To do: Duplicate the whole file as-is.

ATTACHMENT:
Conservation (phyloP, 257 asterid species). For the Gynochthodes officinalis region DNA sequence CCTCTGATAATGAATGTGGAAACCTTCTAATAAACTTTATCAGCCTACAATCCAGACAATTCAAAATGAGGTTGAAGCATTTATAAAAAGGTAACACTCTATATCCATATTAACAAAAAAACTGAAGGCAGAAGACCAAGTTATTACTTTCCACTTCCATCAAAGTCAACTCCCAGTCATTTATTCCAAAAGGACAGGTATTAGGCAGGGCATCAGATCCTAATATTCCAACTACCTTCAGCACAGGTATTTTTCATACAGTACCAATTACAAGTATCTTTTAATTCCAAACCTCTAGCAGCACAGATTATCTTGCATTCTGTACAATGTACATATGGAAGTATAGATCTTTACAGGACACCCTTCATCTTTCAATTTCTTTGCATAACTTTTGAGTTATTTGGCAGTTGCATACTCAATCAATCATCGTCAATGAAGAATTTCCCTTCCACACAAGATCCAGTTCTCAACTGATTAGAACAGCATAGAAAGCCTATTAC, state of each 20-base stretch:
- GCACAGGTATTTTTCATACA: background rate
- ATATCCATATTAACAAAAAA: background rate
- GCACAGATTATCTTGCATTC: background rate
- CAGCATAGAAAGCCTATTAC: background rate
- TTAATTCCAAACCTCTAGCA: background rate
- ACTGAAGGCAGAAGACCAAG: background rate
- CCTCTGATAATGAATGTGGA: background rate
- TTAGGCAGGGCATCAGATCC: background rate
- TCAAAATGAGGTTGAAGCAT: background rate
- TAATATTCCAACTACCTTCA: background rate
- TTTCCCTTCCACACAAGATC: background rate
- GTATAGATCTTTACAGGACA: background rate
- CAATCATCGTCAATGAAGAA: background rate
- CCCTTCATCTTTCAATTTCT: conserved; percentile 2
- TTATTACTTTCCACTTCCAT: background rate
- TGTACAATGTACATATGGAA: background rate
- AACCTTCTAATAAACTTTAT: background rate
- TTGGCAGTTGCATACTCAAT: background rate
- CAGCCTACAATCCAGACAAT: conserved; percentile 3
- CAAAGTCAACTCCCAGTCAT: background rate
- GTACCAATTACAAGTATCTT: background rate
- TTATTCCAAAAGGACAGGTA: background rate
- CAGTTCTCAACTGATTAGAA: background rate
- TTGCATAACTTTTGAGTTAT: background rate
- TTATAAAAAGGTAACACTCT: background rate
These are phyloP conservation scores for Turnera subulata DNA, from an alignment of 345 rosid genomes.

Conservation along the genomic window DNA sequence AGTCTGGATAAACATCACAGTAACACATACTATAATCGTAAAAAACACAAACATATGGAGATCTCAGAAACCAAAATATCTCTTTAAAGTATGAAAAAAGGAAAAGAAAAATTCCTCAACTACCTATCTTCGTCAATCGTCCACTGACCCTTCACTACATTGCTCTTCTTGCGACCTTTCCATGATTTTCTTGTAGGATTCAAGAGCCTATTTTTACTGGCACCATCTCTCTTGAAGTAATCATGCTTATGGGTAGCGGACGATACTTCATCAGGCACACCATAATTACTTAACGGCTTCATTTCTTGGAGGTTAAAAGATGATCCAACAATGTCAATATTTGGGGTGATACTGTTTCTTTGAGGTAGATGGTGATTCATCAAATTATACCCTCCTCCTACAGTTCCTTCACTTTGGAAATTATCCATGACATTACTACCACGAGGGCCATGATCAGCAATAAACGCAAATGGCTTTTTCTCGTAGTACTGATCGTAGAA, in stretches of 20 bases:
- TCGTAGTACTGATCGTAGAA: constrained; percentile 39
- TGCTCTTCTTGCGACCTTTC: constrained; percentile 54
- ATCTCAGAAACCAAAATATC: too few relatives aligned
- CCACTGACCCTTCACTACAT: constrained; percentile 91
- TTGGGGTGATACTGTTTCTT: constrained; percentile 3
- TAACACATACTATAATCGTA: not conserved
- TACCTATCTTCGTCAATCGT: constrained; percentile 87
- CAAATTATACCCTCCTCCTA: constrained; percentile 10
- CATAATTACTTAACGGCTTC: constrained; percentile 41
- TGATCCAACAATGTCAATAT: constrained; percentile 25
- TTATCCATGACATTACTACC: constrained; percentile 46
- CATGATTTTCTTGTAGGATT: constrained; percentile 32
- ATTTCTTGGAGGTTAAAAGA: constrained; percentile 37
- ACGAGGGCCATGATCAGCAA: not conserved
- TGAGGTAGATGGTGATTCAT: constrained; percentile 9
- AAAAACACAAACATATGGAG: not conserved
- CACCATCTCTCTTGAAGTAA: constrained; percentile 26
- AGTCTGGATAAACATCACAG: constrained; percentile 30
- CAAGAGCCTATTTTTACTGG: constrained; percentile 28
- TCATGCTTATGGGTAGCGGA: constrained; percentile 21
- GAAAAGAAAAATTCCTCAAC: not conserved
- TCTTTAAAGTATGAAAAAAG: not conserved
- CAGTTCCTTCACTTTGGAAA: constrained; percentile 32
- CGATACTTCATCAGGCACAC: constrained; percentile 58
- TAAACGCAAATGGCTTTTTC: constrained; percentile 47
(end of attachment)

Conservation (phyloP, 257 asterid species). For the Gynochthodes officinalis region DNA sequence CCTCTGATAATGAATGTGGAAACCTTCTAATAAACTTTATCAGCCTACAATCCAGACAATTCAAAATGAGGTTGAAGCATTTATAAAAAGGTAACACTCTATATCCATATTAACAAAAAAACTGAAGGCAGAAGACCAAGTTATTACTTTCCACTTCCATCAAAGTCAACTCCCAGTCATTTATTCCAAAAGGACAGGTATTAGGCAGGGCATCAGATCCTAATATTCCAACTACCTTCAGCACAGGTATTTTTCATACAGTACCAATTACAAGTATCTTTTAATTCCAAACCTCTAGCAGCACAGATTATCTTGCATTCTGTACAATGTACATATGGAAGTATAGATCTTTACAGGACACCCTTCATCTTTCAATTTCTTTGCATAACTTTTGAGTTATTTGGCAGTTGCATACTCAATCAATCATCGTCAATGAAGAATTTCCCTTCCACACAAGATCCAGTTCTCAACTGATTAGAACAGCATAGAAAGCCTATTAC, state of each 20-base stretch:
- GCACAGGTATTTTTCATACA: background rate
- ATATCCATATTAACAAAAAA: background rate
- GCACAGATTATCTTGCATTC: background rate
- CAGCATAGAAAGCCTATTAC: background rate
- TTAATTCCAAACCTCTAGCA: background rate
- ACTGAAGGCAGAAGACCAAG: background rate
- CCTCTGATAATGAATGTGGA: background rate
- TTAGGCAGGGCATCAGATCC: background rate
- TCAAAATGAGGTTGAAGCAT: background rate
- TAATATTCCAACTACCTTCA: background rate
- TTTCCCTTCCACACAAGATC: background rate
- GTATAGATCTTTACAGGACA: background rate
- CAATCATCGTCAATGAAGAA: background rate
- CCCTTCATCTTTCAATTTCT: conserved; percentile 2
- TTATTACTTTCCACTTCCAT: background rate
- TGTACAATGTACATATGGAA: background rate
- AACCTTCTAATAAACTTTAT: background rate
- TTGGCAGTTGCATACTCAAT: background rate
- CAGCCTACAATCCAGACAAT: conserved; percentile 3
- CAAAGTCAACTCCCAGTCAT: background rate
- GTACCAATTACAAGTATCTT: background rate
- TTATTCCAAAAGGACAGGTA: background rate
- CAGTTCTCAACTGATTAGAA: background rate
- TTGCATAACTTTTGAGTTAT: background rate
- TTATAAAAAGGTAACACTCT: background rate
These are phyloP conservation scores for Turnera subulata DNA, from an alignment of 345 rosid genomes.

Conservation along the genomic window DNA sequence AGTCTGGATAAACATCACAGTAACACATACTATAATCGTAAAAAACACAAACATATGGAGATCTCAGAAACCAAAATATCTCTTTAAAGTATGAAAAAAGGAAAAGAAAAATTCCTCAACTACCTATCTTCGTCAATCGTCCACTGACCCTTCACTACATTGCTCTTCTTGCGACCTTTCCATGATTTTCTTGTAGGATTCAAGAGCCTATTTTTACTGGCACCATCTCTCTTGAAGTAATCATGCTTATGGGTAGCGGACGATACTTCATCAGGCACACCATAATTACTTAACGGCTTCATTTCTTGGAGGTTAAAAGATGATCCAACAATGTCAATATTTGGGGTGATACTGTTTCTTTGAGGTAGATGGTGATTCATCAAATTATACCCTCCTCCTACAGTTCCTTCACTTTGGAAATTATCCATGACATTACTACCACGAGGGCCATGATCAGCAATAAACGCAAATGGCTTTTTCTCGTAGTACTGATCGTAGAA, in stretches of 20 bases:
- TCGTAGTACTGATCGTAGAA: constrained; percentile 39
- TGCTCTTCTTGCGACCTTTC: constrained; percentile 54
- ATCTCAGAAACCAAAATATC: too few relatives aligned
- CCACTGACCCTTCACTACAT: constrained; percentile 91
- TTGGGGTGATACTGTTTCTT: constrained; percentile 3
- TAACACATACTATAATCGTA: not conserved
- TACCTATCTTCGTCAATCGT: constrained; percentile 87
- CAAATTATACCCTCCTCCTA: constrained; percentile 10
- CATAATTACTTAACGGCTTC: constrained; percentile 41
- TGATCCAACAATGTCAATAT: constrained; percentile 25
- TTATCCATGACATTACTACC: constrained; percentile 46
- CATGATTTTCTTGTAGGATT: constrained; percentile 32
- ATTTCTTGGAGGTTAAAAGA: constrained; percentile 37
- ACGAGGGCCATGATCAGCAA: not conserved
- TGAGGTAGATGGTGATTCAT: constrained; percentile 9
- AAAAACACAAACATATGGAG: not conserved
- CACCATCTCTCTTGAAGTAA: constrained; percentile 26
- AGTCTGGATAAACATCACAG: constrained; percentile 30
- CAAGAGCCTATTTTTACTGG: constrained; percentile 28
- TCATGCTTATGGGTAGCGGA: constrained; percentile 21
- GAAAAGAAAAATTCCTCAAC: not conserved
- TCTTTAAAGTATGAAAAAAG: not conserved
- CAGTTCCTTCACTTTGGAAA: constrained; percentile 32
- CGATACTTCATCAGGCACAC: constrained; percentile 58
- TAAACGCAAATGGCTTTTTC: constrained; percentile 47